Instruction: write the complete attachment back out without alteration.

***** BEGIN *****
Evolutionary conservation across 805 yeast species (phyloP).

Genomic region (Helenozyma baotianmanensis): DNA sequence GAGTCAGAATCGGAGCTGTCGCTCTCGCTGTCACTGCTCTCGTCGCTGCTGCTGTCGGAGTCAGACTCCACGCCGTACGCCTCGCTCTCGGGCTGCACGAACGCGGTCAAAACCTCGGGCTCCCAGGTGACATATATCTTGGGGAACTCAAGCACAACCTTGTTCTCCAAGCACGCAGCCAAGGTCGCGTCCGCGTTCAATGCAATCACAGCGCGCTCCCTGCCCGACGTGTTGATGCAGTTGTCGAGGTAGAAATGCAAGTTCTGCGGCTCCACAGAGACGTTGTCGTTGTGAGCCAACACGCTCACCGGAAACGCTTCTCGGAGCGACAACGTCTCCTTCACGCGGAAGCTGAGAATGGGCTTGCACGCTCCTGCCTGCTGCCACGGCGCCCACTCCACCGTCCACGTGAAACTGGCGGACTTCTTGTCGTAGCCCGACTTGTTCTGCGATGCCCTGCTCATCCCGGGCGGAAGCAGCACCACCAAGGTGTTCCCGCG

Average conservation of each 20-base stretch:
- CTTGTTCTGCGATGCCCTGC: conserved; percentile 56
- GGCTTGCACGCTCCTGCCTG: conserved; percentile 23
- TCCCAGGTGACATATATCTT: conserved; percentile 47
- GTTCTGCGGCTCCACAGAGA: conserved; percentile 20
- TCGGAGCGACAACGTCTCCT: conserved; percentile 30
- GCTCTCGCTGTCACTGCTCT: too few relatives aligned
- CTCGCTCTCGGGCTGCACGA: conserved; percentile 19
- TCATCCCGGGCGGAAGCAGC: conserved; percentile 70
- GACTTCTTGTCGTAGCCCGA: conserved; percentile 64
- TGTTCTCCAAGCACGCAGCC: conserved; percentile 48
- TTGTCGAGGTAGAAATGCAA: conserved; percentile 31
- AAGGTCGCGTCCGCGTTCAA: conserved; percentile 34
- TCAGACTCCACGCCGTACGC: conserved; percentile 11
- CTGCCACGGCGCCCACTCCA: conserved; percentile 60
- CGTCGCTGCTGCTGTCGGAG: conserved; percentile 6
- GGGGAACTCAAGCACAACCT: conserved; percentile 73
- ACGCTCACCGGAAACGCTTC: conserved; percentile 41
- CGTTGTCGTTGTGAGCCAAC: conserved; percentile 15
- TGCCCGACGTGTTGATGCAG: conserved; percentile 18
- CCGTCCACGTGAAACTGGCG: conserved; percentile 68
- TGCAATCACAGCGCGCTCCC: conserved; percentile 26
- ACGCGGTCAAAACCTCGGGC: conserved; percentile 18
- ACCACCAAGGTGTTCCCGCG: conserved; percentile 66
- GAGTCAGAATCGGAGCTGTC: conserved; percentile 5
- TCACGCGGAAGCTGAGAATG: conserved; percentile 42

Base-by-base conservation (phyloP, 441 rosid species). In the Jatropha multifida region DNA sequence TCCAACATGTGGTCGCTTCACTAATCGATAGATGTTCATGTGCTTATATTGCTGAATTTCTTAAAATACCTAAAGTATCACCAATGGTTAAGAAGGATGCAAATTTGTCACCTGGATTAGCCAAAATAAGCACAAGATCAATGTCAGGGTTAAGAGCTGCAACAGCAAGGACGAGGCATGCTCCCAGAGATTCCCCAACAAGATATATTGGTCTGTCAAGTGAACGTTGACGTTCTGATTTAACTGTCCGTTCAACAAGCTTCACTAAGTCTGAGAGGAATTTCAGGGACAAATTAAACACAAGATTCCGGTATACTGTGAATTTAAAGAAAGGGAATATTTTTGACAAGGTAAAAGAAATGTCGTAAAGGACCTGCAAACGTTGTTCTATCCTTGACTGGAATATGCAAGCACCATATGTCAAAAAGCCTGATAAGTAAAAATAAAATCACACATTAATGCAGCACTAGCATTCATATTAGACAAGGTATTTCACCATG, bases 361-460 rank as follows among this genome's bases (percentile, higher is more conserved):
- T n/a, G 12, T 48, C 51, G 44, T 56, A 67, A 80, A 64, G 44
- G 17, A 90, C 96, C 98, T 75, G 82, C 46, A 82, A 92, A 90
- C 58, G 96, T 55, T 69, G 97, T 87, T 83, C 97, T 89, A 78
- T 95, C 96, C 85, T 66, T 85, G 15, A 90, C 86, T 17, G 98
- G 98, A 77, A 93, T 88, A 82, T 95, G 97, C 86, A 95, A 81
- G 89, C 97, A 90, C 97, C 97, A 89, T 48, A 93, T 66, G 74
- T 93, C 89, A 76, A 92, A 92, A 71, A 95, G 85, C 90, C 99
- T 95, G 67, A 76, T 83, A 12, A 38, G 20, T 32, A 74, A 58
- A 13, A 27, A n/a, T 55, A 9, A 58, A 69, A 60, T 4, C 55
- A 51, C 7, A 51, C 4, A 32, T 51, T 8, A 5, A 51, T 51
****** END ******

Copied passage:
Evolutionary conservation across 805 yeast species (phyloP).

Genomic region (Helenozyma baotianmanensis): DNA sequence GAGTCAGAATCGGAGCTGTCGCTCTCGCTGTCACTGCTCTCGTCGCTGCTGCTGTCGGAGTCAGACTCCACGCCGTACGCCTCGCTCTCGGGCTGCACGAACGCGGTCAAAACCTCGGGCTCCCAGGTGACATATATCTTGGGGAACTCAAGCACAACCTTGTTCTCCAAGCACGCAGCCAAGGTCGCGTCCGCGTTCAATGCAATCACAGCGCGCTCCCTGCCCGACGTGTTGATGCAGTTGTCGAGGTAGAAATGCAAGTTCTGCGGCTCCACAGAGACGTTGTCGTTGTGAGCCAACACGCTCACCGGAAACGCTTCTCGGAGCGACAACGTCTCCTTCACGCGGAAGCTGAGAATGGGCTTGCACGCTCCTGCCTGCTGCCACGGCGCCCACTCCACCGTCCACGTGAAACTGGCGGACTTCTTGTCGTAGCCCGACTTGTTCTGCGATGCCCTGCTCATCCCGGGCGGAAGCAGCACCACCAAGGTGTTCCCGCG

Average conservation of each 20-base stretch:
- CTTGTTCTGCGATGCCCTGC: conserved; percentile 56
- GGCTTGCACGCTCCTGCCTG: conserved; percentile 23
- TCCCAGGTGACATATATCTT: conserved; percentile 47
- GTTCTGCGGCTCCACAGAGA: conserved; percentile 20
- TCGGAGCGACAACGTCTCCT: conserved; percentile 30
- GCTCTCGCTGTCACTGCTCT: too few relatives aligned
- CTCGCTCTCGGGCTGCACGA: conserved; percentile 19
- TCATCCCGGGCGGAAGCAGC: conserved; percentile 70
- GACTTCTTGTCGTAGCCCGA: conserved; percentile 64
- TGTTCTCCAAGCACGCAGCC: conserved; percentile 48
- TTGTCGAGGTAGAAATGCAA: conserved; percentile 31
- AAGGTCGCGTCCGCGTTCAA: conserved; percentile 34
- TCAGACTCCACGCCGTACGC: conserved; percentile 11
- CTGCCACGGCGCCCACTCCA: conserved; percentile 60
- CGTCGCTGCTGCTGTCGGAG: conserved; percentile 6
- GGGGAACTCAAGCACAACCT: conserved; percentile 73
- ACGCTCACCGGAAACGCTTC: conserved; percentile 41
- CGTTGTCGTTGTGAGCCAAC: conserved; percentile 15
- TGCCCGACGTGTTGATGCAG: conserved; percentile 18
- CCGTCCACGTGAAACTGGCG: conserved; percentile 68
- TGCAATCACAGCGCGCTCCC: conserved; percentile 26
- ACGCGGTCAAAACCTCGGGC: conserved; percentile 18
- ACCACCAAGGTGTTCCCGCG: conserved; percentile 66
- GAGTCAGAATCGGAGCTGTC: conserved; percentile 5
- TCACGCGGAAGCTGAGAATG: conserved; percentile 42

Base-by-base conservation (phyloP, 441 rosid species). In the Jatropha multifida region DNA sequence TCCAACATGTGGTCGCTTCACTAATCGATAGATGTTCATGTGCTTATATTGCTGAATTTCTTAAAATACCTAAAGTATCACCAATGGTTAAGAAGGATGCAAATTTGTCACCTGGATTAGCCAAAATAAGCACAAGATCAATGTCAGGGTTAAGAGCTGCAACAGCAAGGACGAGGCATGCTCCCAGAGATTCCCCAACAAGATATATTGGTCTGTCAAGTGAACGTTGACGTTCTGATTTAACTGTCCGTTCAACAAGCTTCACTAAGTCTGAGAGGAATTTCAGGGACAAATTAAACACAAGATTCCGGTATACTGTGAATTTAAAGAAAGGGAATATTTTTGACAAGGTAAAAGAAATGTCGTAAAGGACCTGCAAACGTTGTTCTATCCTTGACTGGAATATGCAAGCACCATATGTCAAAAAGCCTGATAAGTAAAAATAAAATCACACATTAATGCAGCACTAGCATTCATATTAGACAAGGTATTTCACCATG, bases 361-460 rank as follows among this genome's bases (percentile, higher is more conserved):
- T n/a, G 12, T 48, C 51, G 44, T 56, A 67, A 80, A 64, G 44
- G 17, A 90, C 96, C 98, T 75, G 82, C 46, A 82, A 92, A 90
- C 58, G 96, T 55, T 69, G 97, T 87, T 83, C 97, T 89, A 78
- T 95, C 96, C 85, T 66, T 85, G 15, A 90, C 86, T 17, G 98
- G 98, A 77, A 93, T 88, A 82, T 95, G 97, C 86, A 95, A 81
- G 89, C 97, A 90, C 97, C 97, A 89, T 48, A 93, T 66, G 74
- T 93, C 89, A 76, A 92, A 92, A 71, A 95, G 85, C 90, C 99
- T 95, G 67, A 76, T 83, A 12, A 38, G 20, T 32, A 74, A 58
- A 13, A 27, A n/a, T 55, A 9, A 58, A 69, A 60, T 4, C 55
- A 51, C 7, A 51, C 4, A 32, T 51, T 8, A 5, A 51, T 51